The University of South Alabama Medical Center’s Level 1 Trauma Center will more than double in size thanks to a $5 million gift from Herbert A. Meisler presented at the Board of Trustees meeting this morning. Combined with a $4 million bond issue announced by Gov. Kay Ivey in August, Meisler’s gift will help expand the existing center from 11,000 square feet to more than 27,000 square feet, converting the current 22 private and semi-private exam rooms to 41 private exam beds.
The center will be renamed the Fanny R. Meisler Trauma Center in honor of Meisler’s late wife, who passed away in 2016. Meisler, with his brother-in-law Harold Ripps, launched RIME Companies, an apartment construction and management company, in 1964.
According to a news release, his philanthropy at USA began three decades ago with a gift to establish the Ripps-Meisler Endowed Chair in the University of South Alabama College of Medicine, followed by a donation to establish the Fanny and Bert Meisler Endowed Professorship in Jewish Studies and to name USA’s student services building Meisler Hall.
“The USA Medical Center serves thousands of people each year and saves the lives of our citizens every day,” Meisler said in a prepared statement. “The expansion of its Level 1 trauma center — the only one of its kind in the region—is vitally important to our community. I am so pleased to be able to give back to the University of South Alabama and to the USA Health system in this way.”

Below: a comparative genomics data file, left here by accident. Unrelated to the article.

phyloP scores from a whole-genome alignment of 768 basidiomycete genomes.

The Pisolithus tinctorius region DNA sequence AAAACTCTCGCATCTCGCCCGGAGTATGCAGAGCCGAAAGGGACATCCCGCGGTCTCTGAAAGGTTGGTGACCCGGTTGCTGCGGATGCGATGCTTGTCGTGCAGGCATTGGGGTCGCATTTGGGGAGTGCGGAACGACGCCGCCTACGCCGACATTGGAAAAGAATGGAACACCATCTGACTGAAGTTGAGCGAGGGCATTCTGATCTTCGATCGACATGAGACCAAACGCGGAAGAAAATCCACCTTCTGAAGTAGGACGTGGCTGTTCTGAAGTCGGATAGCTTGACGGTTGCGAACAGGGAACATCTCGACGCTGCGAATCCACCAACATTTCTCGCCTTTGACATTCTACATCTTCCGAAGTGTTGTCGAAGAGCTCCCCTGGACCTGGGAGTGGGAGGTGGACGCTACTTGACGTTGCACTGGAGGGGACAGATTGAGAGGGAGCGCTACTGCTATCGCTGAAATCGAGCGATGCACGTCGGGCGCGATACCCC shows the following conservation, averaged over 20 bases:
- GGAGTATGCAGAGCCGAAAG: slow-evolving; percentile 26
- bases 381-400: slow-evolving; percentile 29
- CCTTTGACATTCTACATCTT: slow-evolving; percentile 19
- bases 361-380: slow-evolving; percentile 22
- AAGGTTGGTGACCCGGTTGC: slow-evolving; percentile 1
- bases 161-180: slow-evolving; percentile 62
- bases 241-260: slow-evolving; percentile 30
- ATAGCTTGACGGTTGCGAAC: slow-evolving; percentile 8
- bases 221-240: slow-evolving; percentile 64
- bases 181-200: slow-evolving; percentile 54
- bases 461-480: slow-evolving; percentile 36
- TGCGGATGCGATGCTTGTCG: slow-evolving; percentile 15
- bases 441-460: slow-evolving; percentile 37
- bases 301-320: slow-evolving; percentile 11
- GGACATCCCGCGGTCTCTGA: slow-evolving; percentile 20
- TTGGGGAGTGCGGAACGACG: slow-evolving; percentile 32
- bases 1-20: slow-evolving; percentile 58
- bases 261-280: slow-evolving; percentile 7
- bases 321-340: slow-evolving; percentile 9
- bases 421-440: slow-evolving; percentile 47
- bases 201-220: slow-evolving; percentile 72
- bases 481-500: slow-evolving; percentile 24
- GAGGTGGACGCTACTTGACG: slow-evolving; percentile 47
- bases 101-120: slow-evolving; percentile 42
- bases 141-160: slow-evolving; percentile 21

In brief remarks Friday, Meisler recalled his early involvement with the university, including working with USA founder Frederick Whiddon to establish the hospital with Arnold Luterman.
“It’s something we wanted to do and something we’ve been interested in and we love the university,” he said.
According to USA, a Level I center such as USA Medical Center provides a systematic response to trauma utilizing resources from all medical specialties to meet the special needs of the seriously injured patient at a moment’s notice. The approach greatly improves the patient’s chance for survival, and a larger facility is better capable of responding to mass casualties. The next closest Level 1 trauma centers are in Gainesville, Jackson, Mississippi, and Birmingham.
Noting how the center is vital not just for health care but for education and economic development, USA Hospital Administrator Sam Dean said the expansion will be “transformative” for the region. Dean said the center will require additional staff — particularly nurses — and open opportunities for at least one major educational component.
“We are beyond excited about what we can do with this gift, it’s really not measureable at this point” he said. “It will have impacts from an education standpoint — this will allow us to provide a program … to provide ER residency in our community, which will then put out board certified physicians not just for our area but for the state of Alabama.”
In anticipation of the gift, Dean said, USA has already engaged an architect for the project, which is expected to expand upon the hospital’s existing footprint. The total cost is not expected to exceed $12 million, but a timeline is not currently available.
Other recent renovations at USA Medical Center include new outpatient rooms, a new helicopter landing pad and renovated lobby, which will be unveiled at a ribbon cutting ceremony Tuesday, March 6, at 2:30 p.m
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